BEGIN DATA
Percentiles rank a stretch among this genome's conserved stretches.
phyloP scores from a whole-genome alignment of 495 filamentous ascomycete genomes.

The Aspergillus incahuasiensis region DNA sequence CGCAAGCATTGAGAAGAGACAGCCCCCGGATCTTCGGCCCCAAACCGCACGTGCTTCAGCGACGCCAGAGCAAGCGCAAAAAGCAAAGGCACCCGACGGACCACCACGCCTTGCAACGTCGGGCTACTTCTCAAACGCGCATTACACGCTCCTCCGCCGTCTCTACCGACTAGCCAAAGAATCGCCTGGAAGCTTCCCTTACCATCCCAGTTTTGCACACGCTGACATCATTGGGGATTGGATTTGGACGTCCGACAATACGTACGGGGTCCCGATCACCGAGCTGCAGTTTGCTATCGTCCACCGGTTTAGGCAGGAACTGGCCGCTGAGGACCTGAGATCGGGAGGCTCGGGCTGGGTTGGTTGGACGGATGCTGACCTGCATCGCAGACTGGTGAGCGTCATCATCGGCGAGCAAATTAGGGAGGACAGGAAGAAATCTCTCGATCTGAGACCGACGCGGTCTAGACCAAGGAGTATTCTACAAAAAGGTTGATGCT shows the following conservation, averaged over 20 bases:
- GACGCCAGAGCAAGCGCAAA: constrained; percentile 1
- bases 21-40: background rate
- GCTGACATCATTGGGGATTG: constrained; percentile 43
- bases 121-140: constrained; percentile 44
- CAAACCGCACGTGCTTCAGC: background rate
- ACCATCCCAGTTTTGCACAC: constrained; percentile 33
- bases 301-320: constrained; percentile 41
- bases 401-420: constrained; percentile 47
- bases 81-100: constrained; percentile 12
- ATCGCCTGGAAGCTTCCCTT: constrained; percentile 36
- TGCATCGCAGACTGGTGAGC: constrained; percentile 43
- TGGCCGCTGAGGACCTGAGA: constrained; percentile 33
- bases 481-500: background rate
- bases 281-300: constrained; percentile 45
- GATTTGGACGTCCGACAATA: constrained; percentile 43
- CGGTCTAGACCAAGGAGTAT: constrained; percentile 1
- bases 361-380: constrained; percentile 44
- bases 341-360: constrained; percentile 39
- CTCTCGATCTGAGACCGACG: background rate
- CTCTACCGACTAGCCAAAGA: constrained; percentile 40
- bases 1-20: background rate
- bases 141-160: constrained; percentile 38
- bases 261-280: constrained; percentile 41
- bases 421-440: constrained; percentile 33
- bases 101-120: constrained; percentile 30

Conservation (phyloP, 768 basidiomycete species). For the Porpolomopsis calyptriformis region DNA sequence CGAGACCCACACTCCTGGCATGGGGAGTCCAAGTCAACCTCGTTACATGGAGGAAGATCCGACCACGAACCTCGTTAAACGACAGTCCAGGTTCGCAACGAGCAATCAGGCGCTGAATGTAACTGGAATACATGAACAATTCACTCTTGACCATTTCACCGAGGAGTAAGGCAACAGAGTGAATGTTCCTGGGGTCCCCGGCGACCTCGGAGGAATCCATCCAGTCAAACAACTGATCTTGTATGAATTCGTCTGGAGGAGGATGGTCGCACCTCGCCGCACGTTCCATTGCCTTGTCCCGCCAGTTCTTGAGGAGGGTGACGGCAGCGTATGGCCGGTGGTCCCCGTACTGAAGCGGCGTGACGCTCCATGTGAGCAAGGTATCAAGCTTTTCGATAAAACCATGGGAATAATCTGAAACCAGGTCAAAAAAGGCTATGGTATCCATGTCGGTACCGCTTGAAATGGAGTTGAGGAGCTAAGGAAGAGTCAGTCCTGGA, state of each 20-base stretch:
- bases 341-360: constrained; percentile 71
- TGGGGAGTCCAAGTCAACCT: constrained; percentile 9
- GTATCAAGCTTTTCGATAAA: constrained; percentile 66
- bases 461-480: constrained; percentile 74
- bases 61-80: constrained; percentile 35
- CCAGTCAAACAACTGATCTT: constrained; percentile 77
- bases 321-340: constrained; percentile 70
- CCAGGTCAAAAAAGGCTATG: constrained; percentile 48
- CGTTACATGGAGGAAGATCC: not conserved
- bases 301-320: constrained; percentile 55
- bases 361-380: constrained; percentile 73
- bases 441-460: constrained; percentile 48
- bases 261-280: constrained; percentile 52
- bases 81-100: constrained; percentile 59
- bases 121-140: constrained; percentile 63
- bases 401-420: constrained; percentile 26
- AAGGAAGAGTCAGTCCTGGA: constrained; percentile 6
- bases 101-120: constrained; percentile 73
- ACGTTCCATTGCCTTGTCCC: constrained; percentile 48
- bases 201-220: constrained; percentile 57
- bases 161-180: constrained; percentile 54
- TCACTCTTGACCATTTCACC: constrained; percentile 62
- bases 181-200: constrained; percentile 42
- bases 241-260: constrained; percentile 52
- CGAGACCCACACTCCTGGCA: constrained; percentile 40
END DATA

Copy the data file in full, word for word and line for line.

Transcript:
Percentiles rank a stretch among this genome's conserved stretches.
phyloP scores from a whole-genome alignment of 495 filamentous ascomycete genomes.

The Aspergillus incahuasiensis region DNA sequence CGCAAGCATTGAGAAGAGACAGCCCCCGGATCTTCGGCCCCAAACCGCACGTGCTTCAGCGACGCCAGAGCAAGCGCAAAAAGCAAAGGCACCCGACGGACCACCACGCCTTGCAACGTCGGGCTACTTCTCAAACGCGCATTACACGCTCCTCCGCCGTCTCTACCGACTAGCCAAAGAATCGCCTGGAAGCTTCCCTTACCATCCCAGTTTTGCACACGCTGACATCATTGGGGATTGGATTTGGACGTCCGACAATACGTACGGGGTCCCGATCACCGAGCTGCAGTTTGCTATCGTCCACCGGTTTAGGCAGGAACTGGCCGCTGAGGACCTGAGATCGGGAGGCTCGGGCTGGGTTGGTTGGACGGATGCTGACCTGCATCGCAGACTGGTGAGCGTCATCATCGGCGAGCAAATTAGGGAGGACAGGAAGAAATCTCTCGATCTGAGACCGACGCGGTCTAGACCAAGGAGTATTCTACAAAAAGGTTGATGCT shows the following conservation, averaged over 20 bases:
- GACGCCAGAGCAAGCGCAAA: constrained; percentile 1
- bases 21-40: background rate
- GCTGACATCATTGGGGATTG: constrained; percentile 43
- bases 121-140: constrained; percentile 44
- CAAACCGCACGTGCTTCAGC: background rate
- ACCATCCCAGTTTTGCACAC: constrained; percentile 33
- bases 301-320: constrained; percentile 41
- bases 401-420: constrained; percentile 47
- bases 81-100: constrained; percentile 12
- ATCGCCTGGAAGCTTCCCTT: constrained; percentile 36
- TGCATCGCAGACTGGTGAGC: constrained; percentile 43
- TGGCCGCTGAGGACCTGAGA: constrained; percentile 33
- bases 481-500: background rate
- bases 281-300: constrained; percentile 45
- GATTTGGACGTCCGACAATA: constrained; percentile 43
- CGGTCTAGACCAAGGAGTAT: constrained; percentile 1
- bases 361-380: constrained; percentile 44
- bases 341-360: constrained; percentile 39
- CTCTCGATCTGAGACCGACG: background rate
- CTCTACCGACTAGCCAAAGA: constrained; percentile 40
- bases 1-20: background rate
- bases 141-160: constrained; percentile 38
- bases 261-280: constrained; percentile 41
- bases 421-440: constrained; percentile 33
- bases 101-120: constrained; percentile 30

Conservation (phyloP, 768 basidiomycete species). For the Porpolomopsis calyptriformis region DNA sequence CGAGACCCACACTCCTGGCATGGGGAGTCCAAGTCAACCTCGTTACATGGAGGAAGATCCGACCACGAACCTCGTTAAACGACAGTCCAGGTTCGCAACGAGCAATCAGGCGCTGAATGTAACTGGAATACATGAACAATTCACTCTTGACCATTTCACCGAGGAGTAAGGCAACAGAGTGAATGTTCCTGGGGTCCCCGGCGACCTCGGAGGAATCCATCCAGTCAAACAACTGATCTTGTATGAATTCGTCTGGAGGAGGATGGTCGCACCTCGCCGCACGTTCCATTGCCTTGTCCCGCCAGTTCTTGAGGAGGGTGACGGCAGCGTATGGCCGGTGGTCCCCGTACTGAAGCGGCGTGACGCTCCATGTGAGCAAGGTATCAAGCTTTTCGATAAAACCATGGGAATAATCTGAAACCAGGTCAAAAAAGGCTATGGTATCCATGTCGGTACCGCTTGAAATGGAGTTGAGGAGCTAAGGAAGAGTCAGTCCTGGA, state of each 20-base stretch:
- bases 341-360: constrained; percentile 71
- TGGGGAGTCCAAGTCAACCT: constrained; percentile 9
- GTATCAAGCTTTTCGATAAA: constrained; percentile 66
- bases 461-480: constrained; percentile 74
- bases 61-80: constrained; percentile 35
- CCAGTCAAACAACTGATCTT: constrained; percentile 77
- bases 321-340: constrained; percentile 70
- CCAGGTCAAAAAAGGCTATG: constrained; percentile 48
- CGTTACATGGAGGAAGATCC: not conserved
- bases 301-320: constrained; percentile 55
- bases 361-380: constrained; percentile 73
- bases 441-460: constrained; percentile 48
- bases 261-280: constrained; percentile 52
- bases 81-100: constrained; percentile 59
- bases 121-140: constrained; percentile 63
- bases 401-420: constrained; percentile 26
- AAGGAAGAGTCAGTCCTGGA: constrained; percentile 6
- bases 101-120: constrained; percentile 73
- ACGTTCCATTGCCTTGTCCC: constrained; percentile 48
- bases 201-220: constrained; percentile 57
- bases 161-180: constrained; percentile 54
- TCACTCTTGACCATTTCACC: constrained; percentile 62
- bases 181-200: constrained; percentile 42
- bases 241-260: constrained; percentile 52
- CGAGACCCACACTCCTGGCA: constrained; percentile 40